Polygenic risk scores distinguish patients from non‐affected adult relatives and from normal controls in schizophrenia and bipolar disorder multi‐affected kindreds

Polygenic risk scores distinguish patients from non‐affected adult relatives and from normal... INTRODUCTIONSchizophrenia (SZ) and bipolar disorder (BD) are complex hereditary diseases which have been the object of many genome wide association studies. These studies led to the creation of polygenic risk scores (PRS) comprising thousands of single nucleotide polymorphisms (SNPs) used to distinguish affected from unaffected subjects (controls). The Schizophrenia Working Group of the Psychiatric Genomics Consortium (PGC) (Schizophrenia Working Group of the Psychiatric Genomics, ) and Hou et al. () are presently the biggest genome‐wide association studies for SZ and BD, respectively. Many studies use the PGC results as reference to define PRS for SZ and BD, although for BD the study of Hou et al. is now an alternative.Very few studies of PRS have been carried out in samples of multigenerational SZ and BD families. In those family studies, the non‐affected adult relatives (NAARs) form an informative comparison group along with population controls. Using only a BD PRS, Fullerton et al. () compared BD affected subjects and their NAARs, but only 32 SNPs were used in the PRS, the number of subjects per family was relatively small and the subjects had diverse ethnic backgrounds. Another study tried to identify brain regions whose function may be related to BD http://www.deepdyve.com/assets/images/DeepDyve-Logo-lg.png American Journal of Medical Genetics Wiley

Polygenic risk scores distinguish patients from non‐affected adult relatives and from normal controls in schizophrenia and bipolar disorder multi‐affected kindreds

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Publisher
Wiley Subscription Services, Inc., A Wiley Company
Copyright
© 2018 Wiley Periodicals, Inc.
ISSN
1552-4841
eISSN
1552-485X
D.O.I.
10.1002/ajmg.b.32614
Publisher site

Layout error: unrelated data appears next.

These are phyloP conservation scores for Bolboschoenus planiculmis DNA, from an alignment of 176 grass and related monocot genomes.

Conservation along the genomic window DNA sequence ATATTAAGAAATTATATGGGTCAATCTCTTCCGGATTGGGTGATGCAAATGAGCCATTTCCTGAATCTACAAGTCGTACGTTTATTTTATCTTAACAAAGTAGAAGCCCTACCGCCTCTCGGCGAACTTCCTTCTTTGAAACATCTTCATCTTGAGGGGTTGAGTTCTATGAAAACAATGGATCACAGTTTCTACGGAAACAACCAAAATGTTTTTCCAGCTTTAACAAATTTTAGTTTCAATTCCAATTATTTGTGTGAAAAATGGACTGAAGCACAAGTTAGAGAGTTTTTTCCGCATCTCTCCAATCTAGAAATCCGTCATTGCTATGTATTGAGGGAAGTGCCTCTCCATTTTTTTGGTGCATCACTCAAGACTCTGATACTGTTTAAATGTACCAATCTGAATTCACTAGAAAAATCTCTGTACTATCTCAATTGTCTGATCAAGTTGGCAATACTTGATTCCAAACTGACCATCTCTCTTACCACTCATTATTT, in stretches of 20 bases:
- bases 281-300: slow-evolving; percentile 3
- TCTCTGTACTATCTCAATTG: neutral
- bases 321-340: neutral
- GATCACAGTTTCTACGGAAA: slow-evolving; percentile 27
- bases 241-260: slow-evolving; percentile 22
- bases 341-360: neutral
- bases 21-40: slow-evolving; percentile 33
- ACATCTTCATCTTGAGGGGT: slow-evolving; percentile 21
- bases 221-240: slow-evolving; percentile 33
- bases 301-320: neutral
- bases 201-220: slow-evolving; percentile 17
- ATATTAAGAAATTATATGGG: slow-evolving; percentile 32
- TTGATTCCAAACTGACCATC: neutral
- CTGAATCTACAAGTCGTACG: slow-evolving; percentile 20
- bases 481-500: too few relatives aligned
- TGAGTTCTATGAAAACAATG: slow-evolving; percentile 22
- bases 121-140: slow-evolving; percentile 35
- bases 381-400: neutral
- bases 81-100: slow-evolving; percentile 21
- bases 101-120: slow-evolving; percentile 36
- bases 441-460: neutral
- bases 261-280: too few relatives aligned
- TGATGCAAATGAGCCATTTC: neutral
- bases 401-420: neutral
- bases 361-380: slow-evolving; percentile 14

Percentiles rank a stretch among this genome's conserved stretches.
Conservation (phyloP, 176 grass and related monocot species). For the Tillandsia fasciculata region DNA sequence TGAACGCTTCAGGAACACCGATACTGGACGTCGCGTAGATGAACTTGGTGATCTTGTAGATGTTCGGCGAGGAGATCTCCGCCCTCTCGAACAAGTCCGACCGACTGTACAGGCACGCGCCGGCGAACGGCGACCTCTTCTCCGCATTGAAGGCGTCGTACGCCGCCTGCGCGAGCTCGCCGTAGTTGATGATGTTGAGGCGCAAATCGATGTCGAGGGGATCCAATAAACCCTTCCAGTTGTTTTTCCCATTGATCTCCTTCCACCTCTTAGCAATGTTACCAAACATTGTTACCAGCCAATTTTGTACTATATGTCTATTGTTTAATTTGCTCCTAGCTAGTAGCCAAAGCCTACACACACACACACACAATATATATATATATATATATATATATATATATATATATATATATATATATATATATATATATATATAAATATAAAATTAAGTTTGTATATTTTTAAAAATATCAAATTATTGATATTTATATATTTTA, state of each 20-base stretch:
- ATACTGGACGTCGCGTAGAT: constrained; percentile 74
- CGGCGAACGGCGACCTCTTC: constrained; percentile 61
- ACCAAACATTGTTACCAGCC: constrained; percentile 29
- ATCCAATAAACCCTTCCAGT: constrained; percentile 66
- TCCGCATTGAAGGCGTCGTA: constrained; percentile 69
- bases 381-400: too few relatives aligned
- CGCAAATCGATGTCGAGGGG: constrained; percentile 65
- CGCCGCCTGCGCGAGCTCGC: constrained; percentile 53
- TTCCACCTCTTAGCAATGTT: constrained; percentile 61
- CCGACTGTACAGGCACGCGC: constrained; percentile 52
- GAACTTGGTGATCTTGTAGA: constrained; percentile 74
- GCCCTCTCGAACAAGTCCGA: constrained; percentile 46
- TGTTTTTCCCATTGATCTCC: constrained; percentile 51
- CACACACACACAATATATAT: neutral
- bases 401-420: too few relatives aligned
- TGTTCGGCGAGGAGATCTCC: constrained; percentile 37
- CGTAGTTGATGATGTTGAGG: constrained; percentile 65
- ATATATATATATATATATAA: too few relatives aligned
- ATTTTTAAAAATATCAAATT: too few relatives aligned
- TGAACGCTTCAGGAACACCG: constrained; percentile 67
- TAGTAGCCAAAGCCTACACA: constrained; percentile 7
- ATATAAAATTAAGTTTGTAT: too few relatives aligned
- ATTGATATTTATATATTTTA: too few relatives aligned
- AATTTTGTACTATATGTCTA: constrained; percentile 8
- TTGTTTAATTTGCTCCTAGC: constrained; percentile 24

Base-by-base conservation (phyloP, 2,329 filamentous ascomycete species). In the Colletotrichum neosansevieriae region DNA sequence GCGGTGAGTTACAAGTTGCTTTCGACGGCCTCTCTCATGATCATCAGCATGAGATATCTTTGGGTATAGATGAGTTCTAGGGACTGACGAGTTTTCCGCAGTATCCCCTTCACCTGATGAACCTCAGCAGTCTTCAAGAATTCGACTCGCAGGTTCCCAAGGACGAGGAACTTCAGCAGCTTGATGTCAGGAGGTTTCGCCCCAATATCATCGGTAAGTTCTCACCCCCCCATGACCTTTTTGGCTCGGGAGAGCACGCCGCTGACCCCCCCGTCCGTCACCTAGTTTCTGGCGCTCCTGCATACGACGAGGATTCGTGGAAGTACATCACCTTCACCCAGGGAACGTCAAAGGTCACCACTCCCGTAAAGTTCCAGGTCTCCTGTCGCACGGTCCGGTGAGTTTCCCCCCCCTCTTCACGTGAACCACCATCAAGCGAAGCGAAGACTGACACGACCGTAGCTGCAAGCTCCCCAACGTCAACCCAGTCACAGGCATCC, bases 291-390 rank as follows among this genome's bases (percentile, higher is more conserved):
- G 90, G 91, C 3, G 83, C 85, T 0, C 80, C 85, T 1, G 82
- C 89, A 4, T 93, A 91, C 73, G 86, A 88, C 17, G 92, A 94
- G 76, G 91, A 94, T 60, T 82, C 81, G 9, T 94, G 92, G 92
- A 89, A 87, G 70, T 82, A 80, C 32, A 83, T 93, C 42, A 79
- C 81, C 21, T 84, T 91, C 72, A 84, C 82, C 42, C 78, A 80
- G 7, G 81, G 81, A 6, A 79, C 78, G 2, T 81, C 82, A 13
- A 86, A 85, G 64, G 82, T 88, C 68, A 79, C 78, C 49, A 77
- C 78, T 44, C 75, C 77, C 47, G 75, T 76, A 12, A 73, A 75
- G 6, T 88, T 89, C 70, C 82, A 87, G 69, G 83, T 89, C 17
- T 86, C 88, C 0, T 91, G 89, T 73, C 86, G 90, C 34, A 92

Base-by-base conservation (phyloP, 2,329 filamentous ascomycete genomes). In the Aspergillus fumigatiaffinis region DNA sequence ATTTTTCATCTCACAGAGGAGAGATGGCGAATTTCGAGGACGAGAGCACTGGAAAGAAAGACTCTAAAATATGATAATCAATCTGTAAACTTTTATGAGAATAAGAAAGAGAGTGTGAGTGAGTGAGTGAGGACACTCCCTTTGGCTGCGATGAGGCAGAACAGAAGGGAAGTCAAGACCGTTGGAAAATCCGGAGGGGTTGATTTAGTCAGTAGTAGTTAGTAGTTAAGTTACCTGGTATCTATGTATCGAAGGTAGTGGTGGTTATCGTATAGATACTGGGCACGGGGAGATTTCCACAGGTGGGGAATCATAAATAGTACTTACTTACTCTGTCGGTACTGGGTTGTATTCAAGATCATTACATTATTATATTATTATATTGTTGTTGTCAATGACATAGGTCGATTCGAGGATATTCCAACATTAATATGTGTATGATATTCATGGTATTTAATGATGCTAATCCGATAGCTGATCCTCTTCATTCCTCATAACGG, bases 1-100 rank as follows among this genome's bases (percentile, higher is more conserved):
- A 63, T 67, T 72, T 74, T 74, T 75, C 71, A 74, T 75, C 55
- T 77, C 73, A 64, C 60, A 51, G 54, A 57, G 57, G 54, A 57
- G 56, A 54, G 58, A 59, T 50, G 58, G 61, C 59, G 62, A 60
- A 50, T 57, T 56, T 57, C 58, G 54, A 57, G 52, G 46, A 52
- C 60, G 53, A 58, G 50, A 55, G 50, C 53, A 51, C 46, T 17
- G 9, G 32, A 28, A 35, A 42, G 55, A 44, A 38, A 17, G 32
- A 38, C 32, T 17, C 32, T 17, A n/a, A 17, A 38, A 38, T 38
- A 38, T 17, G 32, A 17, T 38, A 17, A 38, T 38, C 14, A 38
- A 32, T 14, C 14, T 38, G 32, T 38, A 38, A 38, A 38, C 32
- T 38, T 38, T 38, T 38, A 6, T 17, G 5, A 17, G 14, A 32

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Abstract

INTRODUCTIONSchizophrenia (SZ) and bipolar disorder (BD) are complex hereditary diseases which have been the object of many genome wide association studies. These studies led to the creation of polygenic risk scores (PRS) comprising thousands of single nucleotide polymorphisms (SNPs) used to distinguish affected from unaffected subjects (controls). The Schizophrenia Working Group of the Psychiatric Genomics Consortium (PGC) (Schizophrenia Working Group of the Psychiatric Genomics, ) and Hou et al. () are presently the biggest genome‐wide association studies for SZ and BD, respectively. Many studies use the PGC results as reference to define PRS for SZ and BD, although for BD the study of Hou et al. is now an alternative.Very few studies of PRS have been carried out in samples of multigenerational SZ and BD families. In those family studies, the non‐affected adult relatives (NAARs) form an informative comparison group along with population controls. Using only a BD PRS, Fullerton et al. () compared BD affected subjects and their NAARs, but only 32 SNPs were used in the PRS, the number of subjects per family was relatively small and the subjects had diverse ethnic backgrounds. Another study tried to identify brain regions whose function may be related to BD

Journal

American Journal of Medical GeneticsWiley

Published: Jan 1, 2018

Keywords: ; ;

References

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